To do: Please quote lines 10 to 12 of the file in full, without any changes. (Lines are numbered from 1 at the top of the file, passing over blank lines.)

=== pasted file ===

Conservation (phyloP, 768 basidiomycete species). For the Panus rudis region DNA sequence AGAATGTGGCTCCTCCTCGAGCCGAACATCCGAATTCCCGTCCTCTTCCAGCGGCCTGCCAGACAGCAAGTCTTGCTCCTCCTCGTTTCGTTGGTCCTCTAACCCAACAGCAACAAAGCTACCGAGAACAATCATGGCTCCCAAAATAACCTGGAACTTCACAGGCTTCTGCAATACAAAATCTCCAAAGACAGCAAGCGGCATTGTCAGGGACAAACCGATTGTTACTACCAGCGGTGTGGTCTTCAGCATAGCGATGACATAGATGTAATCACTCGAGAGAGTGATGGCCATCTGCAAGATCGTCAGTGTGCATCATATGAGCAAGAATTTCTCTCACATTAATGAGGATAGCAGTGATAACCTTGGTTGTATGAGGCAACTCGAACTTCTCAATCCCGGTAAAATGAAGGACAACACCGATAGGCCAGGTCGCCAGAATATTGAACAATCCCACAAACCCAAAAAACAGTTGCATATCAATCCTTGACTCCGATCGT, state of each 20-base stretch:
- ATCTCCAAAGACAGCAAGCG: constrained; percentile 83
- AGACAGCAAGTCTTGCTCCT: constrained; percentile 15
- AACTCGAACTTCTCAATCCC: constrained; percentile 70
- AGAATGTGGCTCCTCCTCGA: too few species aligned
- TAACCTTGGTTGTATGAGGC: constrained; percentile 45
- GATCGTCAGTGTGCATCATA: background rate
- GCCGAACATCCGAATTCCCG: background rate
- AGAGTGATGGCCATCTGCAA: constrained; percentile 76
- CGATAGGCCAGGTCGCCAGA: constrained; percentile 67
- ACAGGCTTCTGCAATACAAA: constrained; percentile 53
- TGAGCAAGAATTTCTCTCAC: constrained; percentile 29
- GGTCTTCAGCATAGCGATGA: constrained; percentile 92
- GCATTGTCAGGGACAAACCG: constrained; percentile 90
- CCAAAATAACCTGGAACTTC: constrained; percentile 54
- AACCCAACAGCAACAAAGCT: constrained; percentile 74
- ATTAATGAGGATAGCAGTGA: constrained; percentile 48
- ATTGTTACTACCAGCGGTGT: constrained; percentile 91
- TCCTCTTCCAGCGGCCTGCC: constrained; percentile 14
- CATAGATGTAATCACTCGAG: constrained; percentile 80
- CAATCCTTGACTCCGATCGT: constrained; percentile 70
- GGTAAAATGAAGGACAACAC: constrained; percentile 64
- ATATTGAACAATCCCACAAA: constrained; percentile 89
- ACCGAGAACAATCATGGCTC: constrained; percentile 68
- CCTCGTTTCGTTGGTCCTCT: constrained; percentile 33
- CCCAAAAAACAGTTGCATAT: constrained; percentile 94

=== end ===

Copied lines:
- CGATAGGCCAGGTCGCCAGA: constrained; percentile 67
- ACAGGCTTCTGCAATACAAA: constrained; percentile 53
- TGAGCAAGAATTTCTCTCAC: constrained; percentile 29